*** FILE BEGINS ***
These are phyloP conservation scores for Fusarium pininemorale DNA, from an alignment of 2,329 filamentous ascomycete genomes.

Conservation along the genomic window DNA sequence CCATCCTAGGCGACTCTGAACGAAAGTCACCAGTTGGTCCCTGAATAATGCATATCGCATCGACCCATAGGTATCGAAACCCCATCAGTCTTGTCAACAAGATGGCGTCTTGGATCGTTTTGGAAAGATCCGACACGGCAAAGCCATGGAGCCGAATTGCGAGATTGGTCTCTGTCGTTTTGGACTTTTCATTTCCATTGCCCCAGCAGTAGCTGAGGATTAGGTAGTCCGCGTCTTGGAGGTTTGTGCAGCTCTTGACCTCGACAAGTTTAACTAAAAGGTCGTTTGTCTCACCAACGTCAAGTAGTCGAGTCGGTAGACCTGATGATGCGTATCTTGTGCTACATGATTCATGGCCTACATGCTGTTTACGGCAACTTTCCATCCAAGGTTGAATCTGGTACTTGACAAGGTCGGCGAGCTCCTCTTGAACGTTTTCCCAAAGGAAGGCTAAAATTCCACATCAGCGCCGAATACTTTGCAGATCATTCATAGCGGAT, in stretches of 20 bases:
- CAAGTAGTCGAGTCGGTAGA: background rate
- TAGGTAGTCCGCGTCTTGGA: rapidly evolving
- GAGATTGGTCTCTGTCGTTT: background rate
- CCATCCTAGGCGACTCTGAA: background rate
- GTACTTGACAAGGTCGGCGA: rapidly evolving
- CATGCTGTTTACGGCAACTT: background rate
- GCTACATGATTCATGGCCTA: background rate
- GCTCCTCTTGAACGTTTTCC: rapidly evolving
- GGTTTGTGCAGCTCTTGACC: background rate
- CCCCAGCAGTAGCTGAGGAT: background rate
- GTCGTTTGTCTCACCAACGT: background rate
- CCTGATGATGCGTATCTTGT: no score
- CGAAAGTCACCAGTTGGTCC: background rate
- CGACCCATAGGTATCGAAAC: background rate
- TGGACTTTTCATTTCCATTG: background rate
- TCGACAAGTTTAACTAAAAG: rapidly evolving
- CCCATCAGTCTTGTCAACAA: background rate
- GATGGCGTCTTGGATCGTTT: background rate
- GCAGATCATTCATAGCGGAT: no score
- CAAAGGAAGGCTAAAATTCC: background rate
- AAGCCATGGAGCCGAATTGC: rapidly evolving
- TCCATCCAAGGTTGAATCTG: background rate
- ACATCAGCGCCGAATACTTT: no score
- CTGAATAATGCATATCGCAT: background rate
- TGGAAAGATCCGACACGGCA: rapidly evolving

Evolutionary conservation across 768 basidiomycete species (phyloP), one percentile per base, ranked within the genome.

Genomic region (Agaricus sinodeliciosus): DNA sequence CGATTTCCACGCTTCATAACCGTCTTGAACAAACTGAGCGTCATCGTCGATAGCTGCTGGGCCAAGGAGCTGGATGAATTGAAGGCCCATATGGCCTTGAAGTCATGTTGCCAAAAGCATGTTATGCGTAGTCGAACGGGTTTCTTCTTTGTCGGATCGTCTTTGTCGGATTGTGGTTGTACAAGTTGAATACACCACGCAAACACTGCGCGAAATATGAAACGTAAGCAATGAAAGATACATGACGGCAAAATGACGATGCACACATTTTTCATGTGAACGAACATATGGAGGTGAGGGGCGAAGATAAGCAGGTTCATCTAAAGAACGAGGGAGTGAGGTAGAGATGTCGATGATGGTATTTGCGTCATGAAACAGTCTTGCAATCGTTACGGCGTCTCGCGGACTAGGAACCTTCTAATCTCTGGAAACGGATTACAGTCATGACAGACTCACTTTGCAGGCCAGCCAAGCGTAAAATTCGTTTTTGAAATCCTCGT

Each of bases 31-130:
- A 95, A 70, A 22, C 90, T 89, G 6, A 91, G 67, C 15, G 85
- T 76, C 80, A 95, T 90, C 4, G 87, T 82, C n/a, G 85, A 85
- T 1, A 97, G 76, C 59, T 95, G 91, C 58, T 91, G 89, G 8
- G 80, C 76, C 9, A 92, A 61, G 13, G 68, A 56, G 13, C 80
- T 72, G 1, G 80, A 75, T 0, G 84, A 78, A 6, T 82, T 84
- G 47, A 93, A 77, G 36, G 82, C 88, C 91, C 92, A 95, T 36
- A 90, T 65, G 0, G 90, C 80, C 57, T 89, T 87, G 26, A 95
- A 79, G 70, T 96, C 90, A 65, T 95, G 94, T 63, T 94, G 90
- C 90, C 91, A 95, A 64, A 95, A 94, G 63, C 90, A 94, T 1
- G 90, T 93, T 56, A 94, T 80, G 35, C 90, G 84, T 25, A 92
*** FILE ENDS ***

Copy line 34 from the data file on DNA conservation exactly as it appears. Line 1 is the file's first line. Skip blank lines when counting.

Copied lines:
- G 80, C 76, C 9, A 92, A 61, G 13, G 68, A 56, G 13, C 80